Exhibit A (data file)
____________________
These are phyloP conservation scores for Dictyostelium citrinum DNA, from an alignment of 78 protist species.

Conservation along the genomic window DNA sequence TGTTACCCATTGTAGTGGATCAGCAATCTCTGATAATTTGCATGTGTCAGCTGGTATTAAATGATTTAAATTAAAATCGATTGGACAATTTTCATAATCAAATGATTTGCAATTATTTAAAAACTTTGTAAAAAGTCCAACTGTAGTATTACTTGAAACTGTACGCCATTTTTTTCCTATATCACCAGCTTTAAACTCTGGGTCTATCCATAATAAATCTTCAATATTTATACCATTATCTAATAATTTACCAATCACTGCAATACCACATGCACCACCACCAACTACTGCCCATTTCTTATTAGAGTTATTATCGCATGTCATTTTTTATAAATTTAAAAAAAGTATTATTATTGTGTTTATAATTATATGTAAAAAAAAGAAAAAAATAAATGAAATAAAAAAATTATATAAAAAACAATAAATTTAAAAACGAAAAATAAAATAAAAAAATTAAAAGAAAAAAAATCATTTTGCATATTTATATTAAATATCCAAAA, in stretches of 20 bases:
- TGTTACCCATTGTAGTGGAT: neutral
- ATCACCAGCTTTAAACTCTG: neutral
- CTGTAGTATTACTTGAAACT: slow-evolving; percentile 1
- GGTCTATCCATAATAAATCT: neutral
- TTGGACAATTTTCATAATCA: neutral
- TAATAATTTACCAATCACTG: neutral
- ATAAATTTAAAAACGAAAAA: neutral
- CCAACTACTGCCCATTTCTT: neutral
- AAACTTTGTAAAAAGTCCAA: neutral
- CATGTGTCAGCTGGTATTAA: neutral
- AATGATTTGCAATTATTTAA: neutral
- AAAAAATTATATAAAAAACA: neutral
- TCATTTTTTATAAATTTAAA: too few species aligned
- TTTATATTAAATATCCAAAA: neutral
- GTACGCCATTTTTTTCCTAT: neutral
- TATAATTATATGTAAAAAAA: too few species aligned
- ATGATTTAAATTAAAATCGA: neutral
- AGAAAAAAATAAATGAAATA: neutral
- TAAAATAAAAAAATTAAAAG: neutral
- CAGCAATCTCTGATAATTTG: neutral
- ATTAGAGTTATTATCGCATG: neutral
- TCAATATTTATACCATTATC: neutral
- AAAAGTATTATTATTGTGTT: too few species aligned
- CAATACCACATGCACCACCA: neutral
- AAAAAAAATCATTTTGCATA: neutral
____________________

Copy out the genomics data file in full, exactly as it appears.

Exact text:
These are phyloP conservation scores for Dictyostelium citrinum DNA, from an alignment of 78 protist species.

Conservation along the genomic window DNA sequence TGTTACCCATTGTAGTGGATCAGCAATCTCTGATAATTTGCATGTGTCAGCTGGTATTAAATGATTTAAATTAAAATCGATTGGACAATTTTCATAATCAAATGATTTGCAATTATTTAAAAACTTTGTAAAAAGTCCAACTGTAGTATTACTTGAAACTGTACGCCATTTTTTTCCTATATCACCAGCTTTAAACTCTGGGTCTATCCATAATAAATCTTCAATATTTATACCATTATCTAATAATTTACCAATCACTGCAATACCACATGCACCACCACCAACTACTGCCCATTTCTTATTAGAGTTATTATCGCATGTCATTTTTTATAAATTTAAAAAAAGTATTATTATTGTGTTTATAATTATATGTAAAAAAAAGAAAAAAATAAATGAAATAAAAAAATTATATAAAAAACAATAAATTTAAAAACGAAAAATAAAATAAAAAAATTAAAAGAAAAAAAATCATTTTGCATATTTATATTAAATATCCAAAA, in stretches of 20 bases:
- TGTTACCCATTGTAGTGGAT: neutral
- ATCACCAGCTTTAAACTCTG: neutral
- CTGTAGTATTACTTGAAACT: slow-evolving; percentile 1
- GGTCTATCCATAATAAATCT: neutral
- TTGGACAATTTTCATAATCA: neutral
- TAATAATTTACCAATCACTG: neutral
- ATAAATTTAAAAACGAAAAA: neutral
- CCAACTACTGCCCATTTCTT: neutral
- AAACTTTGTAAAAAGTCCAA: neutral
- CATGTGTCAGCTGGTATTAA: neutral
- AATGATTTGCAATTATTTAA: neutral
- AAAAAATTATATAAAAAACA: neutral
- TCATTTTTTATAAATTTAAA: too few species aligned
- TTTATATTAAATATCCAAAA: neutral
- GTACGCCATTTTTTTCCTAT: neutral
- TATAATTATATGTAAAAAAA: too few species aligned
- ATGATTTAAATTAAAATCGA: neutral
- AGAAAAAAATAAATGAAATA: neutral
- TAAAATAAAAAAATTAAAAG: neutral
- CAGCAATCTCTGATAATTTG: neutral
- ATTAGAGTTATTATCGCATG: neutral
- TCAATATTTATACCATTATC: neutral
- AAAAGTATTATTATTGTGTT: too few species aligned
- CAATACCACATGCACCACCA: neutral
- AAAAAAAATCATTTTGCATA: neutral